An Open Letter to Court Reporting Students

Dear Students,

We don’t deserve a day; we deserve a week!  Whether you have been a student for five months or ten years, take this week to soak up all of the events that your local reporters will be hosting.  If you don’t have anything local, take this week to pamper your fingers and to remind yourself that your future IS worth the tears and stress that goes hand in hand with court reporting school.  Honestly, I have cried or wanted to cry SO many times this past weekend.  The pressure on me is enormous to get out of school.  We want to get married and have a few kids, but we are waiting until I’m out of school.  I turn 29 in 10 days and Andy will be 35 next month.  We are ready.

Will that enormous pressure help succeed through school?  Are you the kind of person that does well with constructive criticism or do you flinch at the thought of someone correcting you, not because what you are doing is wrong but because you are a people pleaser?  I’m the latter.  I don’t do well with constructive criticism.  Yes, I know it is important.  I just hate disappointing people which flows over to when I tell the select few if I have failed a test.  I cringe at the thought of having to tell Andy or a member of my “steno squad” if I received a 93% on a test instead of a 96%.

As court reporting students, we will disappoint ourselves more than we will disappointment others.  We will fail more tests than we will pass.  We might have to take the state test 16 times (that is about taking it for 4 years straight) and pass it right after we mentally, not physically, give up.

Guess what?  In court reporting, a pass is a pass.  You just need a certificate saying you can write at 225 words per minute for five minutes at 95% accuracy.  That’s all okay.  You are normal.  I am normal.  Strangely, at the same time, there is no “normal” in court reporting school.   Once we are out of school. if you are in an area that needs reporters, you, more than likely, won’t even need a resume.  They won’t care if it took you 13 years to get those 3 coveted letters after your name.  As long as you have them, you will also have a new boss.  In San Antonio, you WILL have a job as a freelancer.  There are multiple openings in courthouses in South Texas.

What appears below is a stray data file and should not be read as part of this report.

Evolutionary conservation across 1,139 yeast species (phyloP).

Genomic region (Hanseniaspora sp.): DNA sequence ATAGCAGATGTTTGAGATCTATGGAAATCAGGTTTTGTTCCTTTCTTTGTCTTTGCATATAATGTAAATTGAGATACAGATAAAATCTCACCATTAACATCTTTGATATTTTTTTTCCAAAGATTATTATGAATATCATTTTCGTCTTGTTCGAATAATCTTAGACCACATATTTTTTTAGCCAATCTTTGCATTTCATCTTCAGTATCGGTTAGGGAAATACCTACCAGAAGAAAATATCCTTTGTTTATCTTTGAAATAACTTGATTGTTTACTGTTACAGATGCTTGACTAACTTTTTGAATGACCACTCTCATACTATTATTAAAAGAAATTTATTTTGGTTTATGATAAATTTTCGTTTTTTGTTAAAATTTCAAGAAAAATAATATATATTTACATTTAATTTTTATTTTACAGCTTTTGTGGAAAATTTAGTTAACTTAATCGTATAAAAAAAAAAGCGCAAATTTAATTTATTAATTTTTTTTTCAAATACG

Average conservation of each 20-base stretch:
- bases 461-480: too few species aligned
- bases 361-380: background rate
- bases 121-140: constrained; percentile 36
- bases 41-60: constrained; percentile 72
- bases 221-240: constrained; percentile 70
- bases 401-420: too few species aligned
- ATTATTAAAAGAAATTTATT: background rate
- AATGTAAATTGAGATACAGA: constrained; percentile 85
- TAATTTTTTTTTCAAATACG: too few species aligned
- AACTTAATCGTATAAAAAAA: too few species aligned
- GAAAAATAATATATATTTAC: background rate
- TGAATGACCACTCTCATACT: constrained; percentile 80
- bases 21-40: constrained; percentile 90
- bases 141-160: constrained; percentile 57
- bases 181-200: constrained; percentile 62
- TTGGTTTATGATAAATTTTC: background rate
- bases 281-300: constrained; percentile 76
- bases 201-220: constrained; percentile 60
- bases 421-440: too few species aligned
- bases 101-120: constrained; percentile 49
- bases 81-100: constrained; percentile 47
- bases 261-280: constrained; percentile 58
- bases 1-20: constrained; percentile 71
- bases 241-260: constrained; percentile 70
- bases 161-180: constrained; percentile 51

My biggest “complaint” about court reporting school is that some schools advertise their program to be a two-three year program.  I know at least 150 students (nationwide) personally and out of those students, about 5 students have gotten out in less than 3 years.  (This is a *very* scientific study.  haha.)  That number is much different than it was 7-10 years ago, even five years ago.  When our parents and “more experienced” family members complain to us that school is taking too long, please remember that the standards are higher than they used to be.  We have more to learn.  The schools are different.  Technology is everchanging.  I know that in Texas the state test has been near impossible recently.  There was one test that nobody passed.  Some girls have been sitting for the test for over a year.  (If that is you, I just want to give you a hug.  DO NOT QUIT until I quit.  And guess what?  I’m not quitting.  *WE*  can do it.)

Oh, friend, we will do it.  We will finish school.  We won’t throw our machines out the window.  We will celebrate with those who were emotionally there for us when we finish.  (My favorite story is The Little Red Hen.)  I already know that I’m taking Andy, my mom, my dad, my mentor, and maybe a friend or two out for steak and some champagne.

We are blessed.  We are blessed to be surrounded by people who love us.  You don’t get this kind of love and care in other fields.  As students, we must fight.  This training we are going through is a master at playing with our feelings.  Let’s band together and find the silver lining.  Let’s enjoy our time in the classroom until we are in the courtroom.

I’ll see you soon with those three letters and four numbers after my name.

-KV

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